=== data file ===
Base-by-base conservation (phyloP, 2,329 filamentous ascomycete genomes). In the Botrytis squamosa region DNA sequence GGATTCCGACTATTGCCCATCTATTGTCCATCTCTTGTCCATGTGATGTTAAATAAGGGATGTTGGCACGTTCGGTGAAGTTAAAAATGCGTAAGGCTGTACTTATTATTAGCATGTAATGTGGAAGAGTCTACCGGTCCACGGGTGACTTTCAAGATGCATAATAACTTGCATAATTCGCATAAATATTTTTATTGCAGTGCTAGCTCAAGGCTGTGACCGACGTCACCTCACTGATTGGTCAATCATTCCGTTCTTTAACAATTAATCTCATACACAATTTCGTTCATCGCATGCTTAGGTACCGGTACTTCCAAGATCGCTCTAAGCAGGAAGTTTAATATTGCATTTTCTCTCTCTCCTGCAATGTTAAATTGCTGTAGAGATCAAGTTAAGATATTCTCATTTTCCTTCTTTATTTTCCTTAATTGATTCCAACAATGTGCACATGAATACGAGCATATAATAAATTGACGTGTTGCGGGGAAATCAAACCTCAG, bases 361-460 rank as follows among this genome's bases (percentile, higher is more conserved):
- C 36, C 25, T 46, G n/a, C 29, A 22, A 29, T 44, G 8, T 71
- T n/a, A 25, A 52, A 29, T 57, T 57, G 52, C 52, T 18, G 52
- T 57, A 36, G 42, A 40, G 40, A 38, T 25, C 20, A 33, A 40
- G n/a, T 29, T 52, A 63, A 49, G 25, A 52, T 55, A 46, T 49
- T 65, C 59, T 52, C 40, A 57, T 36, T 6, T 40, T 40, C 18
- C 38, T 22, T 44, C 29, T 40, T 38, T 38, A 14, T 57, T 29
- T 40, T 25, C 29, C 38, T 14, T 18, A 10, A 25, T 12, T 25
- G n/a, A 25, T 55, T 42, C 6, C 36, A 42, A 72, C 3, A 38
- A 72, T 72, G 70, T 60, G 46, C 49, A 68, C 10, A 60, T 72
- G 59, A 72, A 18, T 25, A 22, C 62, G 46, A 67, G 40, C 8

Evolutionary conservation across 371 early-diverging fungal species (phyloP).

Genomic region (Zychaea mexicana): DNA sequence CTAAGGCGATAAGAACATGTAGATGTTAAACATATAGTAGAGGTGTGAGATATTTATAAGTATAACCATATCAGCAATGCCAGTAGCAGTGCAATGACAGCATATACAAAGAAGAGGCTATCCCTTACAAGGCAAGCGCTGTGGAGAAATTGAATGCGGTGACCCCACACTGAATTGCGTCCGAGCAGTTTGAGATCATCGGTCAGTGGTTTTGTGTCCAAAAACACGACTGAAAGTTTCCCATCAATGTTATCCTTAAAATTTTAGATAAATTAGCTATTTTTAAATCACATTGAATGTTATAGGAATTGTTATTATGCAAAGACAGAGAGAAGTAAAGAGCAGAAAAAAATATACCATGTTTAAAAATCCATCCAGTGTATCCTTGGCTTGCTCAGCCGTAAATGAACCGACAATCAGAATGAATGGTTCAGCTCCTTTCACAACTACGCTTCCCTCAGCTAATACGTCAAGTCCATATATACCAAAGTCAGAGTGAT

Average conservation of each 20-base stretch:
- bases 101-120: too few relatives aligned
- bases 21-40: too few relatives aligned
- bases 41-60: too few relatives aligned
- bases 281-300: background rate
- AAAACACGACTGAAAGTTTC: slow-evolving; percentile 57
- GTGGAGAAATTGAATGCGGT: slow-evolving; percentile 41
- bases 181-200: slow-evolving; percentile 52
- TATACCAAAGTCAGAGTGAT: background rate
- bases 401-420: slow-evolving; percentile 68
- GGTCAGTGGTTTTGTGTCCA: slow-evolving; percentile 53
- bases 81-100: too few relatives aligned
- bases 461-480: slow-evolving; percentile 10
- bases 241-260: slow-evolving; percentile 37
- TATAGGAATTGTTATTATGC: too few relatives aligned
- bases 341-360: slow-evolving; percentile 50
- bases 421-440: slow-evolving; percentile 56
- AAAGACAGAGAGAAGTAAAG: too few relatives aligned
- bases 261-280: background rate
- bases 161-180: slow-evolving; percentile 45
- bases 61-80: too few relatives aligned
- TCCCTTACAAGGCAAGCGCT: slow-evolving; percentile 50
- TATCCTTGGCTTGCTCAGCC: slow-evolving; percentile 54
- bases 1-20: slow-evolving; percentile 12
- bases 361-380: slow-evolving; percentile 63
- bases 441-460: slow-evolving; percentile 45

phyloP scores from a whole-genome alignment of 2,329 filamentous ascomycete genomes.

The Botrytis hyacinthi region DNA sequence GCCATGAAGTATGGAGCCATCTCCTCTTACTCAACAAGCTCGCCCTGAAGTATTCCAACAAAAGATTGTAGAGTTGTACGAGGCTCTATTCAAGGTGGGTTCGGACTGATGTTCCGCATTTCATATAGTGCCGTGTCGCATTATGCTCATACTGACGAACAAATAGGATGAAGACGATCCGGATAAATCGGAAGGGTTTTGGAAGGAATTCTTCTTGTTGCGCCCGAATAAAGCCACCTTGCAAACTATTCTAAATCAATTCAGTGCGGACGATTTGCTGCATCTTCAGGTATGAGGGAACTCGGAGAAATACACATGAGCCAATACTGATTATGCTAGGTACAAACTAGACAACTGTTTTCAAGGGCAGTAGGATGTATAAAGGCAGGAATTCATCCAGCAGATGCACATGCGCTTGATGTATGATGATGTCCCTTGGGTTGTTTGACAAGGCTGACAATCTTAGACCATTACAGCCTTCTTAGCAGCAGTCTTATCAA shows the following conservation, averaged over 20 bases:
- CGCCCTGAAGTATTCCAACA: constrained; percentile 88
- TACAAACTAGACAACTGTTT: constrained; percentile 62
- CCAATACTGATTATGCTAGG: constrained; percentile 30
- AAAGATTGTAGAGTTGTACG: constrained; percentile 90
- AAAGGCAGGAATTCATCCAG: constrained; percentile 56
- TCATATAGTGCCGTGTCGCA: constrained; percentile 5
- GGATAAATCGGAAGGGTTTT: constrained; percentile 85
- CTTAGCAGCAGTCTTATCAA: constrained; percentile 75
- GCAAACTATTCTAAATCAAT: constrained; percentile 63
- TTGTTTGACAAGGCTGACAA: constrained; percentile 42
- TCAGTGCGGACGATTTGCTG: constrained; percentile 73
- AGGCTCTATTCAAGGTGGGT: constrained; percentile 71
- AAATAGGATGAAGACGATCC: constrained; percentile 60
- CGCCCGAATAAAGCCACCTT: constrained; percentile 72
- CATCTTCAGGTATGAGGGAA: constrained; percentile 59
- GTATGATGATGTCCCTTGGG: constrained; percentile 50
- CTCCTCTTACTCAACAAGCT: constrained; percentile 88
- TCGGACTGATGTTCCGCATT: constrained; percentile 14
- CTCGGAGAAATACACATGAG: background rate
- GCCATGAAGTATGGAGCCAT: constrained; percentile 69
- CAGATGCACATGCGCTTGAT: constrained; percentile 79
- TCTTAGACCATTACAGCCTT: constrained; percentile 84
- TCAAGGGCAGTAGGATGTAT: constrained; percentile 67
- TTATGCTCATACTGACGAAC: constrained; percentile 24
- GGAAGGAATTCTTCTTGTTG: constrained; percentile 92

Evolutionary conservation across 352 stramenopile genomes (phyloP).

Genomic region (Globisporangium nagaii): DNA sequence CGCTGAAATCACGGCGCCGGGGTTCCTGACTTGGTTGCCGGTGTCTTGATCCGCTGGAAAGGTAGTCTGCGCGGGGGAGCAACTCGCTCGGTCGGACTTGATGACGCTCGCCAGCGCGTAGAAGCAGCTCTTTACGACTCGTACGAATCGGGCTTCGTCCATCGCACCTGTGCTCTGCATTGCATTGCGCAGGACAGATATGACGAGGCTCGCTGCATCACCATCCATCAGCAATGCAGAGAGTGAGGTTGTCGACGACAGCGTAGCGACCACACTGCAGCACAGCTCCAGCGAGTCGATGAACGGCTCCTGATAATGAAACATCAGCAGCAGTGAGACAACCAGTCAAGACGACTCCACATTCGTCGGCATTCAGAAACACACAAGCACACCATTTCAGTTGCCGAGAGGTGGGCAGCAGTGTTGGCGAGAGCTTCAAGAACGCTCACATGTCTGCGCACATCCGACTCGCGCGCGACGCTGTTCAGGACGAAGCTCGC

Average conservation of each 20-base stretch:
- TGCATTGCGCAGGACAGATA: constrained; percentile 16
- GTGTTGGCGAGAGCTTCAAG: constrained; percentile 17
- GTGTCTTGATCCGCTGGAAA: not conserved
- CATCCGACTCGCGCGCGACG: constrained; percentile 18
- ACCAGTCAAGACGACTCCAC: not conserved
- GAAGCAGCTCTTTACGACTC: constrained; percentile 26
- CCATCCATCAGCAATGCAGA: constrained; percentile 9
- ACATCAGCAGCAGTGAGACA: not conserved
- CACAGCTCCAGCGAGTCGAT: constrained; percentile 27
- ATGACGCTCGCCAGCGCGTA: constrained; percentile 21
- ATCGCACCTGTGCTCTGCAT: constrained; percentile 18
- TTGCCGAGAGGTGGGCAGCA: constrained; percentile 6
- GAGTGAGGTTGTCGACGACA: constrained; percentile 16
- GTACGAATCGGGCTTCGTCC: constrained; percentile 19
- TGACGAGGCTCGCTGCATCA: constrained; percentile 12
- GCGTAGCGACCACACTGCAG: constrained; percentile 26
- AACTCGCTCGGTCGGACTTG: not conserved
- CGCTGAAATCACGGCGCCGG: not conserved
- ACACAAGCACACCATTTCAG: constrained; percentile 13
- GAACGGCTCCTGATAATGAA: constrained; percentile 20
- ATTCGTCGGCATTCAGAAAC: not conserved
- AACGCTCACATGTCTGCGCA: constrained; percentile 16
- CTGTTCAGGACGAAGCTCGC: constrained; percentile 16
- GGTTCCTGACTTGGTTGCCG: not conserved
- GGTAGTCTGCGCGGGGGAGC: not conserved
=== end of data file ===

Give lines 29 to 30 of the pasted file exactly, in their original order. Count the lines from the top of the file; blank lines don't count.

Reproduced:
- bases 341-360: slow-evolving; percentile 50
- bases 421-440: slow-evolving; percentile 56